10/2/2019 0 Comments
Art entered my life in 2012 when my dear friend Vickie of miss vickie music asked me to produce a dreamcatcher for an indigenous month in November filled with events in different venues on Main St here in Beacon. The late Rainbow Weaver and I both produced dreamcatchers for the event, hers hung in a gallery and mine on the wall of the Bank Square patio. My dream catcher was given back to Earth hanging on the back catcher fence at University Settlement. Rainbow Weaver’s dreamcatcher still hangs on the wall inside the Education Center at Sargent-Downing.
What does art mean to me? I can recall when Marc and I made our great migration north in 2006, I wanted to give up writing and become a visual artist. I had read Carlos Castaneda and he mentioned thought without words and I still don’t know what it means. Or in this moment, perhaps it means the quiet mind of meditation. I was reacting to the limitation of words and how words have been used to categorize and label people forever locking them into imagery that brings them harm and degradation. I hated words then, although words have been my art since I became self aware at twelve years old.
Living the simple life I have the great pleasure of studying whatever I want. Using the library to find origins that help my empathic self make sense of this challenging world. I borrowed Art Through the Ages by Helen Gardner from another good friend, Betty Harkins. Of course art begins in ancient cultures, then catalogued and categorized by the Europeans who give us the great Renaissance and Elightenment movements. Art having crossed the Mediterranean from North Africa 8000 - 3000 BCE around the same time writing evolves in the Near East (Western Asia) influencing the “comparatively backward region of Western Europe, still Mesolithic and Neolithic.”
Art is a departure from words for me. Perhaps it is the thought without words. In any case, obviously I am back to writing, but I do have visual art to share. I am a writer, I’ve always been a writer and always will be a writer. I have committed myself to writing in 2019. The writing fast proved fruitful, I now have a relationship with visual art. When I have writer’s block I will break out the acrylics or pastels or watercolors and dance across the page.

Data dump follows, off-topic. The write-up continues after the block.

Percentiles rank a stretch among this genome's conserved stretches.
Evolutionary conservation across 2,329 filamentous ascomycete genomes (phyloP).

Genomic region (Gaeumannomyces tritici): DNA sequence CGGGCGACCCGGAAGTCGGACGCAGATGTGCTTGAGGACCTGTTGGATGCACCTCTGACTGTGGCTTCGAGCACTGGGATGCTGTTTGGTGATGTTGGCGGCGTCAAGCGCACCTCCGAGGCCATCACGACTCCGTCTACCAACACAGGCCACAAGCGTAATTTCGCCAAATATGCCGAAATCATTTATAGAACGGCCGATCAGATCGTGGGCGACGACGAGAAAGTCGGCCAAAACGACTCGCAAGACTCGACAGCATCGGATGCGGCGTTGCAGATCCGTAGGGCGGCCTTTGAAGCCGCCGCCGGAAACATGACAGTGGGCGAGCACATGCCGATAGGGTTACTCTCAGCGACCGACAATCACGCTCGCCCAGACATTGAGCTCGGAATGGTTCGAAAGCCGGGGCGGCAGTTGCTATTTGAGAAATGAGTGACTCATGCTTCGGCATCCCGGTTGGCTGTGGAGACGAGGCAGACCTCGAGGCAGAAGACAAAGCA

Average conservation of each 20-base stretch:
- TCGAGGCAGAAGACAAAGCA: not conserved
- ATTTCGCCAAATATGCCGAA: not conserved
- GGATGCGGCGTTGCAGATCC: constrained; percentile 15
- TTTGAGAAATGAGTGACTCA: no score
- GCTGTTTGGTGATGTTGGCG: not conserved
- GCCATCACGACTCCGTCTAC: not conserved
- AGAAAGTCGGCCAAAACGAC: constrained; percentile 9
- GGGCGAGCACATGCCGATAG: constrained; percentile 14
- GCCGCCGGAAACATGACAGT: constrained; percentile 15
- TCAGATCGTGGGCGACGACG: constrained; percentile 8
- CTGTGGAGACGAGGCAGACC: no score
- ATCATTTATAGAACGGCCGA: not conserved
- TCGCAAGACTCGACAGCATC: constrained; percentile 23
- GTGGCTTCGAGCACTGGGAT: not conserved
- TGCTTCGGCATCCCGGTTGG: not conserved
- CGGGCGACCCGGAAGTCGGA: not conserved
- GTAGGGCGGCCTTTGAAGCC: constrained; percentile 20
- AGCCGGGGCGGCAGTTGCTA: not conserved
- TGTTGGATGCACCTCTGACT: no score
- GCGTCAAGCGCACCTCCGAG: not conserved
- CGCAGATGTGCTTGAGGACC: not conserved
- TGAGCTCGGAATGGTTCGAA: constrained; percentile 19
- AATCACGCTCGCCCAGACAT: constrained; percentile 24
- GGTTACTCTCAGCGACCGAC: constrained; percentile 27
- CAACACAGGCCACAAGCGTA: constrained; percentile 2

A Dreamcatcher is traditionally made with Willow branches so I head out into the wilderness to harvest Willow (Salix alba, Salicaceae, Tree, Europe, W. Asia). Our Turtle Island variety is Salix discolor, the true Pussy Willow occurring in wet areas in Eastern Turtle Island. Willow stem bark is a painkiller, a fever reducer and an original source of salicylic acid for aspirin. In 2012, I was wandering the lands of my new home just before sunrise. The dreamcatcher turned out to be 5’ x 7’. I also gathered Walnuts to dye the string. Walnut (Juglans nigra, Juglandaceae, Tree, Turtle Island). There is also an English Walnut, Juglans regia, also known as Persian Walnut. Walnuts reduce cholesterol, and are added to salad and sweets. In China the nuts are used for wheezing, back and leg pain and constipation. I initially made a small dreamcatcher that just broke and I dismantled it recently. The small dreamcatcher gave me the confidence to approach the large one. The work immediately became a meditation. Thought without words as I weave the string across the ring. The Willow branches are fashioned into a ring. The string is then weaved from different points to form a web. Dreamcatchers are hung over one’s bed to catch bad dreams. I recently noticed I have two beautiful dreamcatchers that hang from my bedpost just above my head. I must have gotten them around the same time. Beads and feathers are woven in as well. Art, thought without words is ringing true in this moment. Mediation. Silence. Departing from the limitation of words into the infinite. Art.
I discovered my Arawak-Caribe cultural heritage around 2010. My mother’s sister, Auntie Pat had always said we were Amerindian and when we moved upstate, Spirit told me to find the natives. I had my first indigenous event in 2010. I understand why European Americans want to hold on to that heritage because whenI discovered I had returned to the region of the world of my cultural heritage, I felt immediately at home in my skin. One generation out of our Caribbean Motherland and we have the opportunity to return home. The problem the European American must face is that this is not your home, however deep in denial you are. Your home is Europe and always will be. You are the First Peoples of Europe. And though you don’t mind continuously destroying the lives of the First Peoples here, Turtle Island will never be your home. You are a conquered people oppressed becoming the oppressor, but we, the First Peoples will always rise and RESIST!
It is delusional to believe that you have created civilization. Evolution has created civilization and you have co-opted all you call culture from black and brown people. Numbers, religion, spiritual practice, commerce, machines, all co-opted in the great march of evolution. We are. There is not I, no individual. It is we interconnected and woven together through the Spirit that runs through all things. No superiority, no exceptionalism, WE.
Harmony with All. Tolerance, acceptance, allowance. We are all allowed. One big human family. Our differences make us strong and dynamic. We are bored with black and white, heterosexual, Judeo Christian. Let’s blend everything else to release the magic of being human.
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